Why I Coach
By: Aaron Spragg
Why do I spend 3-4 nights a week and almost every weekend from March to the end of June traveling all over Nashville to different baseball parks? Part of my answer to this question is because I enjoy coaching baseball, but the majority of my response has nothing to do with the sport. Yes, I do love getting the opportunity to coach my boys in baseball. One of the most gratifying parts about coaching is to see how each boy has grown and progressed in his game from the beginning of the year till the end of the year. But knowing that I was able to help each boy in some way or another get better in his personal game throughout the year is only one of the many reasons why I choose to coach.
The much bigger reason why I coach has absolutely nothing to do with the game of baseball, but everything to do with the game of life and each one of these boys’ relationships with Jesus Christ.
Because at some point in each one of their lives, their baseball careers will end just like mine did and they will be faced with the rest of their lives. My biggest hope and prayer is that these boys will choose to have Jesus on their team as they venture throughout life, even when their baseball careers are over.
When I was asked to help coach the Crusaders I agreed without hesitation thinking, “I love being with kids, I love baseball, and I have always wanted to try coaching at some level.” Little did I know that the most enjoyable and gratifying part of coaching these boys would have nothing to do with the game of baseball. I never fully understood the influence that someone my age, who had played a collegiate sport, could have on a bunch of 10-13 year old kids. Like I jokingly tell people sometimes, “I could tell my boys to go sit in center field and pick grass; and that would make them become a better baseball player.” As ridiculous as that sounds, every single one of them would do it because I said that it would make them a better baseball player. This obviously would not help them become better players, but before a coaching experience like this you never fully grasp the platform given to you having been a former collegiate athlete. These kids look up to your every move only because I am able to say I was given the opportunity to play collegiate baseball. Even saying I was a collegiate athlete doesn’t qualify me to be a coach to anyone. But, knowing these boys look up to someone that has been given the opportunity to do that, I am able to use my influence in a way that has much more to do with Jesus and the rest of their lives than it does with the game of baseball.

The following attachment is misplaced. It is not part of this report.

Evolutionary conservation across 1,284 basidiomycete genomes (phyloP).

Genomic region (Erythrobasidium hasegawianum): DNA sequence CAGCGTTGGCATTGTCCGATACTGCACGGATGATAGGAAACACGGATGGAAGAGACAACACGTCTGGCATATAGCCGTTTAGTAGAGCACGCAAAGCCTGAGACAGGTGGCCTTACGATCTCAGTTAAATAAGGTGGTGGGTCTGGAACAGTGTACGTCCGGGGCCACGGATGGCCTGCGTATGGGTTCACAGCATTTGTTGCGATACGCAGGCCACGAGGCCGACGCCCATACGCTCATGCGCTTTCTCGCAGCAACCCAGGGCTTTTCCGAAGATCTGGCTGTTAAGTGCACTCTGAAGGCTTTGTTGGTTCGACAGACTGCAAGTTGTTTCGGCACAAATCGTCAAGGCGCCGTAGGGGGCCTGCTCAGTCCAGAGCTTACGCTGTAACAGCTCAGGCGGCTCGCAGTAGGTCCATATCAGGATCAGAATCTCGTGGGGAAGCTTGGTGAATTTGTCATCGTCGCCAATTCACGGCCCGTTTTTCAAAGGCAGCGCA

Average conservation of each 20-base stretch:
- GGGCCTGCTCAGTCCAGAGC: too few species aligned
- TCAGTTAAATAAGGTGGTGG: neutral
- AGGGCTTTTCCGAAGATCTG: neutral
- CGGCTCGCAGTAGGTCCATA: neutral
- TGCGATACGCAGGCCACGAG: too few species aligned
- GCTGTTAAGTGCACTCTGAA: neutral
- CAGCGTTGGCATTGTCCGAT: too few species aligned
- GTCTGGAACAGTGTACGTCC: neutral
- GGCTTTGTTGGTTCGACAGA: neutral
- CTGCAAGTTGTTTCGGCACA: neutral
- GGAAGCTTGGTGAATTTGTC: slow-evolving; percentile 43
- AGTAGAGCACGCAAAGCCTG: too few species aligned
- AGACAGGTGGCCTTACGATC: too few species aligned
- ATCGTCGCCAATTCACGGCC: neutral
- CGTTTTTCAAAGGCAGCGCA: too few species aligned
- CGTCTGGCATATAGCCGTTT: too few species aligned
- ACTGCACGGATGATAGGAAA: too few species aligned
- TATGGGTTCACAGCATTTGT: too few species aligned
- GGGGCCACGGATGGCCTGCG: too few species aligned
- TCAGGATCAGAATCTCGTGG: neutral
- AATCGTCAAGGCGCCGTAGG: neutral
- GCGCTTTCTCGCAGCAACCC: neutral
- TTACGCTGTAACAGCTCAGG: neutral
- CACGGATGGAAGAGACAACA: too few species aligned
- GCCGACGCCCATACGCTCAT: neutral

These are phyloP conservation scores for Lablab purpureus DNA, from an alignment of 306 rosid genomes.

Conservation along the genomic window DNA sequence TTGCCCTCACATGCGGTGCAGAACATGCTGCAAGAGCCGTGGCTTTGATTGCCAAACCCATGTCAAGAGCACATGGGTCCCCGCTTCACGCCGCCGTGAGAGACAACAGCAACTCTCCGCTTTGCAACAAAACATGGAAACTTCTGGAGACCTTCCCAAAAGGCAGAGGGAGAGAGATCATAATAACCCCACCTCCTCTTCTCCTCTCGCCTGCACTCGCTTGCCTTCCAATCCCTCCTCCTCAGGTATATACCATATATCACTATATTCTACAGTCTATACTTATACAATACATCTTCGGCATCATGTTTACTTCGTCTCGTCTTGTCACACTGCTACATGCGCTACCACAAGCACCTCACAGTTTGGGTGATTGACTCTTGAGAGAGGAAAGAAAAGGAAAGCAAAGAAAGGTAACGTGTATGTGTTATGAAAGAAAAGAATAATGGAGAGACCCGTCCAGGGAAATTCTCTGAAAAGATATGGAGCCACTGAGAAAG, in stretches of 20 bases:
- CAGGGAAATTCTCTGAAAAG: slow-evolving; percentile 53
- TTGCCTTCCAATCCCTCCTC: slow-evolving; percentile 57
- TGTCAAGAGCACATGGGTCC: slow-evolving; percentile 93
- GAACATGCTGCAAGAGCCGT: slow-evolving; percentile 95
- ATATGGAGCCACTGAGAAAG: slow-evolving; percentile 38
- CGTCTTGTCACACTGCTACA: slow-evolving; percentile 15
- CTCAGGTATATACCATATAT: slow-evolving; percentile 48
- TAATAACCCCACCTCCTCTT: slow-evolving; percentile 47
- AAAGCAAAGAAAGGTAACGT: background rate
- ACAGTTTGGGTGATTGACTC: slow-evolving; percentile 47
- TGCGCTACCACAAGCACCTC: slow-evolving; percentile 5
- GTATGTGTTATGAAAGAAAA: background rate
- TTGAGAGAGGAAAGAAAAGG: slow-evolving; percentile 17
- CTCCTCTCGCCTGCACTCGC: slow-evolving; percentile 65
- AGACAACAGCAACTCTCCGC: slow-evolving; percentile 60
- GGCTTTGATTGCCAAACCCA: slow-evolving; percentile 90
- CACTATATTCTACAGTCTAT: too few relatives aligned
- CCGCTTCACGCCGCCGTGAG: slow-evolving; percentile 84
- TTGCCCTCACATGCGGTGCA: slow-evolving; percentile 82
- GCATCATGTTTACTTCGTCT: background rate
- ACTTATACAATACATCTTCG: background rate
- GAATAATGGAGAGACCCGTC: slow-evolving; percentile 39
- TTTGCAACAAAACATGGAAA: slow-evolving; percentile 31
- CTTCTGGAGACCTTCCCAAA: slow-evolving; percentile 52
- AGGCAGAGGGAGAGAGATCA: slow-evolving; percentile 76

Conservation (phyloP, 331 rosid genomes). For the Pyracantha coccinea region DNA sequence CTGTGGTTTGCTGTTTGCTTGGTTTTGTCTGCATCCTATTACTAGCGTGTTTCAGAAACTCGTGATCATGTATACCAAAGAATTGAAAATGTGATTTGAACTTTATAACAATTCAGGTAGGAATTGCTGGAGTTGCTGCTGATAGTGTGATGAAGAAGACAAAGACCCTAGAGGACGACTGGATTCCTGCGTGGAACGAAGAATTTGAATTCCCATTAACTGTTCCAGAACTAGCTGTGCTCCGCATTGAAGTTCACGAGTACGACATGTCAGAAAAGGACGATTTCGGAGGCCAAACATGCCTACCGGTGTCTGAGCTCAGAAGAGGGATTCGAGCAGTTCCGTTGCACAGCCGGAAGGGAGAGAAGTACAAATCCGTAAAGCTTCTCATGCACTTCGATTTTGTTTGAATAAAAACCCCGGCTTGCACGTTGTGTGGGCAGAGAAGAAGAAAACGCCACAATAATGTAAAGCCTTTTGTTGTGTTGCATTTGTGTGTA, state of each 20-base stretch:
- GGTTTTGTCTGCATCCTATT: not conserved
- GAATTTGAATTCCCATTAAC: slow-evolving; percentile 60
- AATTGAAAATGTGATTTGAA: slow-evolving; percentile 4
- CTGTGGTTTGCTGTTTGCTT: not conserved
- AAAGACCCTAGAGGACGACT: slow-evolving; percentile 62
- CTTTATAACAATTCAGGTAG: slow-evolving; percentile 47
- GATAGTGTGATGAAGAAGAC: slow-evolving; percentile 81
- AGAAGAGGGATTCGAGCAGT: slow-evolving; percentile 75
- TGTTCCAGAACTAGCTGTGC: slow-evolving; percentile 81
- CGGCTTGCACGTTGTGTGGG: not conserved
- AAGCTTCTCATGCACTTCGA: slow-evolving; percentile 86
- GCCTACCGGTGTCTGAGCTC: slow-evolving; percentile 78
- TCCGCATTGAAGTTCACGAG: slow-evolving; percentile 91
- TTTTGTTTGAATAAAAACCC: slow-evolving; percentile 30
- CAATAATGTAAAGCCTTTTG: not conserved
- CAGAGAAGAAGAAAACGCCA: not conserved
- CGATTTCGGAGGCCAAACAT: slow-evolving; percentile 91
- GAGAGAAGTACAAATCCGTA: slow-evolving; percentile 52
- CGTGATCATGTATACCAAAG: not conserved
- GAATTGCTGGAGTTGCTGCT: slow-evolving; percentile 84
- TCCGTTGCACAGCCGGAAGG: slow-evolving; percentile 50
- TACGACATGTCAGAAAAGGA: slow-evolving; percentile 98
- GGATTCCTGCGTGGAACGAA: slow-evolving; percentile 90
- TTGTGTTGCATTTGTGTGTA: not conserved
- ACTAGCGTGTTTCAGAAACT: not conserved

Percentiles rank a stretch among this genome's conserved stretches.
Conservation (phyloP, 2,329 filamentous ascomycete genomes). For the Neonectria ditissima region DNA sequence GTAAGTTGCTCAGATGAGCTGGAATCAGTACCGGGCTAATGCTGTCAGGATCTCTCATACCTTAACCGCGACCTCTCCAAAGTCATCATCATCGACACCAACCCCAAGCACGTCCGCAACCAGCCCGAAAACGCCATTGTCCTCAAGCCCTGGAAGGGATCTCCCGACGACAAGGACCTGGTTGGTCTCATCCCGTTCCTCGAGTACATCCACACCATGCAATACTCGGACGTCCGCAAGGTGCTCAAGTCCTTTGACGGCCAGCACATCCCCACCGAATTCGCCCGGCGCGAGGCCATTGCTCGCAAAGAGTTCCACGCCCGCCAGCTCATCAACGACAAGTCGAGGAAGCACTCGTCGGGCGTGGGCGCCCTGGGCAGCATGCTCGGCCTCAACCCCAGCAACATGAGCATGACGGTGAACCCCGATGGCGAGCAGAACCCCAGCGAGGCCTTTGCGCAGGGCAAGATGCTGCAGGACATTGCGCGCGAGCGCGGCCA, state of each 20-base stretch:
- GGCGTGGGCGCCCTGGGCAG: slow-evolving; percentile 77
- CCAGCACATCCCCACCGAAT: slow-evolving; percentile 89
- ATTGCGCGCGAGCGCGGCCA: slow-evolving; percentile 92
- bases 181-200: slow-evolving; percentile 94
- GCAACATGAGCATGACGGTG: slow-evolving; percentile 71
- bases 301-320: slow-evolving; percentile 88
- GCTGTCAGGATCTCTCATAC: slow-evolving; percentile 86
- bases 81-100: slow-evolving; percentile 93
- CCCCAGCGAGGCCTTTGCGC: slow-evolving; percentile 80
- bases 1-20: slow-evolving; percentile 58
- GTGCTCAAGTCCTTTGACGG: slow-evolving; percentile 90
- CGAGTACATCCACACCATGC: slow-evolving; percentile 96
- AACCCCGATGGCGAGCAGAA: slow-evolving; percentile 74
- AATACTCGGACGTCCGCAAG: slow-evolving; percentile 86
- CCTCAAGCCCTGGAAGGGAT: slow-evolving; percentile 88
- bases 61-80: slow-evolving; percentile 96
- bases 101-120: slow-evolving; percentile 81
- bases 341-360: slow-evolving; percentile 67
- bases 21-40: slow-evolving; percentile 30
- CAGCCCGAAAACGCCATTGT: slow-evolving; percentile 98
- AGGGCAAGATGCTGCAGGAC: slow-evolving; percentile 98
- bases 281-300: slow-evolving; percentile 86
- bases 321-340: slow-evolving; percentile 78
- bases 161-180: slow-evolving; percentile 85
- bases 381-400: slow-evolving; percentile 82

This is by far my greatest desire as a coach: that I am able to help prepare these boys for life as they move on to middle school, high school, college, and beyond.
I wish that I was able to say I have been able to teach these boys more about Jesus than they have taught me, but that would be a complete lie. I have learned so much from these ten boys over the past two years, from the importance of having a child-like faith to living each day to the fullest. Whether it be rolling through the mud during a rain delay or thanking Jesus for allowing us to play baseball in our post-game prayers, I have seen Jesus so much through these boys in many different ways.
As I continue to learn more about Jesus and His ministry here on earth, I begin to realize how much He invested into His twelve disciples during His time here on earth. The more the Lord showed me this, the more I began to view these ten boys as an opportunity for me to begin to heavily invest in their lives. Instead of going out and trying to meet with as many people as possible and spread myself thin, the Lord began to say to me look at how Jesus did it, learn from His example. Jesus took twelve ordinary guys and lived life with them, everyday all day. He allowed them into a deeper part of His life, more than other person that He came into contact with during His time here on earth. That is how I want to model my efforts as a coach to these boys. I want it to be more than me just showing up for games and practices then heading out. I want to come alongside their parents and be another positive voice for them to help combat all the negative ones that surround them daily.
I coach because I want these boys to experience the incomprehensible amount of love, grace, and peace that Jesus Christ offers us through Him. I desire that they fall so madly in love with Jesus and experience so much of His Spirit inside of them, that they desire to actively share His gospel with everyone they come into contact with and desire to go out and multiply His kingdom with their lives each and every day.
By: Aaron Spragg
Lipscomb University Spiritual Formation, Graduate Student
Crusaders Little League Baseball Coach and Mentor
Click here to read more about Coach Spragg (once on link, scroll down to read about Aaron):